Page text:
“What does the Bible say about loving, same-sex relationships?”
Nothing. Not a thing.
And in that absence of Biblical direction of support for or condemnation of these relationships, Christians need to follow the general principles of the Bible: love, justice and kindness.
This was the point Matthew Vines wanted to emphasize at his recent presentation at Marble Collegiate Church in Manhattan.
Matthew’s story is intriguing; he began to understand and accept that he was gay while in his first semesters at Harvard. The Wichita native knew, that by accepting his sexual orientation, he was risking his long time status in the Presbyterian church in which he had been raised, as well as relationships with family and friends.
“You realize how alone you might be when you come out,” recalled Matthew. He resolved to take a leave of absence from Harvard to embark on a scholarly study of the subject of homosexuality in the Bible.
What most people see and know of Matthew is his excellent 67-minute video, “The Gay Debate.” The presentation in itself is quite remarkable; the young man is even more impressive.
I visited Matthew and his family in Wichita. Over dinner, I asked his Dad, Monte, if he was surprised at the notice Matthew was getting from the video.
“No, not really. We are delighted, but not surprised. What Matthew sets out to do, he accomplishes.”
Monte and his wife, Kim, then told us about Matthew’s work when he was a high school junior to influence the investments of the state’s largest pension fund. The Kansas Public Employees Retirement System had $38 million invested in companies with ties to Sudan. If Kansas and other states divested funds in Sudan, there would be increasing pressure on Sudan to end the violence in Darfur.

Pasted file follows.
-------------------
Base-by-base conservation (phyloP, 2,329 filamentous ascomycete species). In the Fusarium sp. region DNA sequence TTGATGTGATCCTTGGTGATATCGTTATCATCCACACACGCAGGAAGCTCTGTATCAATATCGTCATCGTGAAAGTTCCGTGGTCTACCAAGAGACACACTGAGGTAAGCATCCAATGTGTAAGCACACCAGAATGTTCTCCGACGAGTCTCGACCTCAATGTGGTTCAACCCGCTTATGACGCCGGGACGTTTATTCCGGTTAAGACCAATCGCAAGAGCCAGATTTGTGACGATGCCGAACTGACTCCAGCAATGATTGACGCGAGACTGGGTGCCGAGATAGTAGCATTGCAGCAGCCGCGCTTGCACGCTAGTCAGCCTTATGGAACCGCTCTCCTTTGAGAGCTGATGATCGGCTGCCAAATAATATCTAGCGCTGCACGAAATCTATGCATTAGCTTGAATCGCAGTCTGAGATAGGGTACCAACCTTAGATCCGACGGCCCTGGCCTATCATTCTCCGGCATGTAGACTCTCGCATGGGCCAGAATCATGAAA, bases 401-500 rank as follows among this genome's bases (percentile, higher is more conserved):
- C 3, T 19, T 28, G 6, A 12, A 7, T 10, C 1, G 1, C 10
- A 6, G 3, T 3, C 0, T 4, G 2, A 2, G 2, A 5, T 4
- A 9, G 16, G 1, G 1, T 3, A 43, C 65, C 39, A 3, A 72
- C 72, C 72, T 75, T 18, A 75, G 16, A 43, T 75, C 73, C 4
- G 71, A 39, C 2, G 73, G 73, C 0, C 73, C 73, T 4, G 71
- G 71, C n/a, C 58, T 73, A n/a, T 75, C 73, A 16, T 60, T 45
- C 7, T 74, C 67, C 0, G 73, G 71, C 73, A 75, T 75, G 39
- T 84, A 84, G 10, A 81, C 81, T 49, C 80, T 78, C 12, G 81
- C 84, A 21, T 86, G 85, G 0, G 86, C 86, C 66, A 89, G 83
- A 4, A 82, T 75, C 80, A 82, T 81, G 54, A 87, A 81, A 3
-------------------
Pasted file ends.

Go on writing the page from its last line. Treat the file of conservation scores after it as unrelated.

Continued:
“A college student was heading it up, but he had abandoned the effort, so I decided to take the lead,” said Matthew.
“I drove him all over Kansas that year and he personally spoke with half the legislators,” Kim said.
Matthew is a delightful young man who is serious about his own relationship with God; he makes an excellent spokesman for the issue.
I was in New York City on the night of Matthew’s presentation at Marble Church, co-sponsored by GLAAD and Marble Church. He outlined his story and took questions from the predominantly older gay Christian audience.
The assembly was filled with people who had struggled, not so much with their sexual orientation, but with the treatment they had received in families, communities and churches just for being gay. They had been outside the margins of acceptance when they were Matthew’s age.
“Twenty years ago”, Matthew said, “I would have been expected to marry a woman. Enough work has been done so that I am now on the margins of the conversation and not outside of the conversation.”
And that is exactly where the dialogue is — on the margins in most churches. The vast majority of people in the pews are not intentionally motivated to be unkind or hurtful; they simply have not heard another valid interpretation of the verses used to condemn the gay community.
The beauty of what Matthew has done in “The Gay Debate: The Bible and Homosexuality” is that he has created an accessible, scholarly, easy-to-understand one hour video.
Matthew is helping to move the informed, thoughtful, compassionate conversation about gay Christians from the edge to the center, where it needs to be, now.